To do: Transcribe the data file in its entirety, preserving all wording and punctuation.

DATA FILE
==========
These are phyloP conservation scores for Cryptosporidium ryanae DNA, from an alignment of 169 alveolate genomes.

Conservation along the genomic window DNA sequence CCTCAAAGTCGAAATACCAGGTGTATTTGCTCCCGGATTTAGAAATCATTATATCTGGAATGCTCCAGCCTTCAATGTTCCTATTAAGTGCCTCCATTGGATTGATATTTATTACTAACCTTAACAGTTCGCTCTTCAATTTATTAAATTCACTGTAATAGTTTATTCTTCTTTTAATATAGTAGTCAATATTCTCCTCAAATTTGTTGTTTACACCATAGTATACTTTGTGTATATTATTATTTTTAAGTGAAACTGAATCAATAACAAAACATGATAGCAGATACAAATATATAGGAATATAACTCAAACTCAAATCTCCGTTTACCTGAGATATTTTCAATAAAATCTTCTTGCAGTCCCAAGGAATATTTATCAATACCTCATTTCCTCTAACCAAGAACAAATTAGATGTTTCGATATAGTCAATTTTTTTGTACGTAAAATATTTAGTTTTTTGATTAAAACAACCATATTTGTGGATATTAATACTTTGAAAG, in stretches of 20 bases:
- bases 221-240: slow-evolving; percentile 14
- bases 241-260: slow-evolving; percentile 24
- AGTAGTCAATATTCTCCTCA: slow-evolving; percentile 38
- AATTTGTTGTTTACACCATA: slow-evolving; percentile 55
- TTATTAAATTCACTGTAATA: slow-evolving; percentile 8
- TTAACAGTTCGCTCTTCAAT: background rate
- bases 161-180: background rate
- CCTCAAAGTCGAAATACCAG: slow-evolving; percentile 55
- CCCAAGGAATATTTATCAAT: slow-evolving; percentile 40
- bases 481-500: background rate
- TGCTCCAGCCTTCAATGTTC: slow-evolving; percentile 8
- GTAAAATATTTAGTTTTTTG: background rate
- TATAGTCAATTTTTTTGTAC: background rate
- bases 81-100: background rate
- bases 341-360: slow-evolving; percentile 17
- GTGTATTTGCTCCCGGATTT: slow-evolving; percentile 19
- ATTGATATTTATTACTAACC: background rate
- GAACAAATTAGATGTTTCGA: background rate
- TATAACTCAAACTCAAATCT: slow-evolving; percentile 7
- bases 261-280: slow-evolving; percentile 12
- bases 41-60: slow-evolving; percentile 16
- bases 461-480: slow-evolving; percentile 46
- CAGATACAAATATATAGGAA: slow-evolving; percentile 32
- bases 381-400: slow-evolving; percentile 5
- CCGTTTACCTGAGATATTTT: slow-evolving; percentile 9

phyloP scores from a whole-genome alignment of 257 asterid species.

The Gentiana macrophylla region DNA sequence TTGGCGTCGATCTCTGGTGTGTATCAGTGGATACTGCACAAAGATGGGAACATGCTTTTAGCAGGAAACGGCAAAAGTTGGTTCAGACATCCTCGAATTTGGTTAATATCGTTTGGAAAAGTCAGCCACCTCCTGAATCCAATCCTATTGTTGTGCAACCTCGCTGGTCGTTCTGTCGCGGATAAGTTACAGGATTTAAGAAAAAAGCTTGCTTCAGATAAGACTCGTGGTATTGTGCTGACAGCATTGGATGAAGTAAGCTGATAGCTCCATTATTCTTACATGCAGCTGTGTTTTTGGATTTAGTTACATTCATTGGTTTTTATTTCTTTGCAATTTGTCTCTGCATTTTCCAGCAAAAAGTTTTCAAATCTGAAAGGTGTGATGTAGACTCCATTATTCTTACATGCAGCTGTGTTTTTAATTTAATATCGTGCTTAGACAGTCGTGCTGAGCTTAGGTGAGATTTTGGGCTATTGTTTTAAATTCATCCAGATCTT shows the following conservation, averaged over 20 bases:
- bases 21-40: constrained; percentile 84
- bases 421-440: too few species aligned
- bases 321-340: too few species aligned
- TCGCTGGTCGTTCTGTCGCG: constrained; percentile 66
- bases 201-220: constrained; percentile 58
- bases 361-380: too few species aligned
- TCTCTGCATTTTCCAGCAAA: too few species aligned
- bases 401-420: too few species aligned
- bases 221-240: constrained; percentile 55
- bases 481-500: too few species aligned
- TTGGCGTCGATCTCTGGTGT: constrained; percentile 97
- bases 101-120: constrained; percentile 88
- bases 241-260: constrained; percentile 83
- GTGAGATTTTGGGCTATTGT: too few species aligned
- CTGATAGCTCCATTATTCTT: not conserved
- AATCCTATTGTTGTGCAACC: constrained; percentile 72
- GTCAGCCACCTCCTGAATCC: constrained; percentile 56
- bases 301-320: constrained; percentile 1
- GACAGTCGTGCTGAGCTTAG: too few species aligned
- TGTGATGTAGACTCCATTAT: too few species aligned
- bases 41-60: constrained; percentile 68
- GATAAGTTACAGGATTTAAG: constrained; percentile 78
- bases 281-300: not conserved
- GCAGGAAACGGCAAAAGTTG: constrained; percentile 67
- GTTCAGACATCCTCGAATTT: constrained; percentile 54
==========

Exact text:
These are phyloP conservation scores for Cryptosporidium ryanae DNA, from an alignment of 169 alveolate genomes.

Conservation along the genomic window DNA sequence CCTCAAAGTCGAAATACCAGGTGTATTTGCTCCCGGATTTAGAAATCATTATATCTGGAATGCTCCAGCCTTCAATGTTCCTATTAAGTGCCTCCATTGGATTGATATTTATTACTAACCTTAACAGTTCGCTCTTCAATTTATTAAATTCACTGTAATAGTTTATTCTTCTTTTAATATAGTAGTCAATATTCTCCTCAAATTTGTTGTTTACACCATAGTATACTTTGTGTATATTATTATTTTTAAGTGAAACTGAATCAATAACAAAACATGATAGCAGATACAAATATATAGGAATATAACTCAAACTCAAATCTCCGTTTACCTGAGATATTTTCAATAAAATCTTCTTGCAGTCCCAAGGAATATTTATCAATACCTCATTTCCTCTAACCAAGAACAAATTAGATGTTTCGATATAGTCAATTTTTTTGTACGTAAAATATTTAGTTTTTTGATTAAAACAACCATATTTGTGGATATTAATACTTTGAAAG, in stretches of 20 bases:
- bases 221-240: slow-evolving; percentile 14
- bases 241-260: slow-evolving; percentile 24
- AGTAGTCAATATTCTCCTCA: slow-evolving; percentile 38
- AATTTGTTGTTTACACCATA: slow-evolving; percentile 55
- TTATTAAATTCACTGTAATA: slow-evolving; percentile 8
- TTAACAGTTCGCTCTTCAAT: background rate
- bases 161-180: background rate
- CCTCAAAGTCGAAATACCAG: slow-evolving; percentile 55
- CCCAAGGAATATTTATCAAT: slow-evolving; percentile 40
- bases 481-500: background rate
- TGCTCCAGCCTTCAATGTTC: slow-evolving; percentile 8
- GTAAAATATTTAGTTTTTTG: background rate
- TATAGTCAATTTTTTTGTAC: background rate
- bases 81-100: background rate
- bases 341-360: slow-evolving; percentile 17
- GTGTATTTGCTCCCGGATTT: slow-evolving; percentile 19
- ATTGATATTTATTACTAACC: background rate
- GAACAAATTAGATGTTTCGA: background rate
- TATAACTCAAACTCAAATCT: slow-evolving; percentile 7
- bases 261-280: slow-evolving; percentile 12
- bases 41-60: slow-evolving; percentile 16
- bases 461-480: slow-evolving; percentile 46
- CAGATACAAATATATAGGAA: slow-evolving; percentile 32
- bases 381-400: slow-evolving; percentile 5
- CCGTTTACCTGAGATATTTT: slow-evolving; percentile 9

phyloP scores from a whole-genome alignment of 257 asterid species.

The Gentiana macrophylla region DNA sequence TTGGCGTCGATCTCTGGTGTGTATCAGTGGATACTGCACAAAGATGGGAACATGCTTTTAGCAGGAAACGGCAAAAGTTGGTTCAGACATCCTCGAATTTGGTTAATATCGTTTGGAAAAGTCAGCCACCTCCTGAATCCAATCCTATTGTTGTGCAACCTCGCTGGTCGTTCTGTCGCGGATAAGTTACAGGATTTAAGAAAAAAGCTTGCTTCAGATAAGACTCGTGGTATTGTGCTGACAGCATTGGATGAAGTAAGCTGATAGCTCCATTATTCTTACATGCAGCTGTGTTTTTGGATTTAGTTACATTCATTGGTTTTTATTTCTTTGCAATTTGTCTCTGCATTTTCCAGCAAAAAGTTTTCAAATCTGAAAGGTGTGATGTAGACTCCATTATTCTTACATGCAGCTGTGTTTTTAATTTAATATCGTGCTTAGACAGTCGTGCTGAGCTTAGGTGAGATTTTGGGCTATTGTTTTAAATTCATCCAGATCTT shows the following conservation, averaged over 20 bases:
- bases 21-40: constrained; percentile 84
- bases 421-440: too few species aligned
- bases 321-340: too few species aligned
- TCGCTGGTCGTTCTGTCGCG: constrained; percentile 66
- bases 201-220: constrained; percentile 58
- bases 361-380: too few species aligned
- TCTCTGCATTTTCCAGCAAA: too few species aligned
- bases 401-420: too few species aligned
- bases 221-240: constrained; percentile 55
- bases 481-500: too few species aligned
- TTGGCGTCGATCTCTGGTGT: constrained; percentile 97
- bases 101-120: constrained; percentile 88
- bases 241-260: constrained; percentile 83
- GTGAGATTTTGGGCTATTGT: too few species aligned
- CTGATAGCTCCATTATTCTT: not conserved
- AATCCTATTGTTGTGCAACC: constrained; percentile 72
- GTCAGCCACCTCCTGAATCC: constrained; percentile 56
- bases 301-320: constrained; percentile 1
- GACAGTCGTGCTGAGCTTAG: too few species aligned
- TGTGATGTAGACTCCATTAT: too few species aligned
- bases 41-60: constrained; percentile 68
- GATAAGTTACAGGATTTAAG: constrained; percentile 78
- bases 281-300: not conserved
- GCAGGAAACGGCAAAAGTTG: constrained; percentile 67
- GTTCAGACATCCTCGAATTT: constrained; percentile 54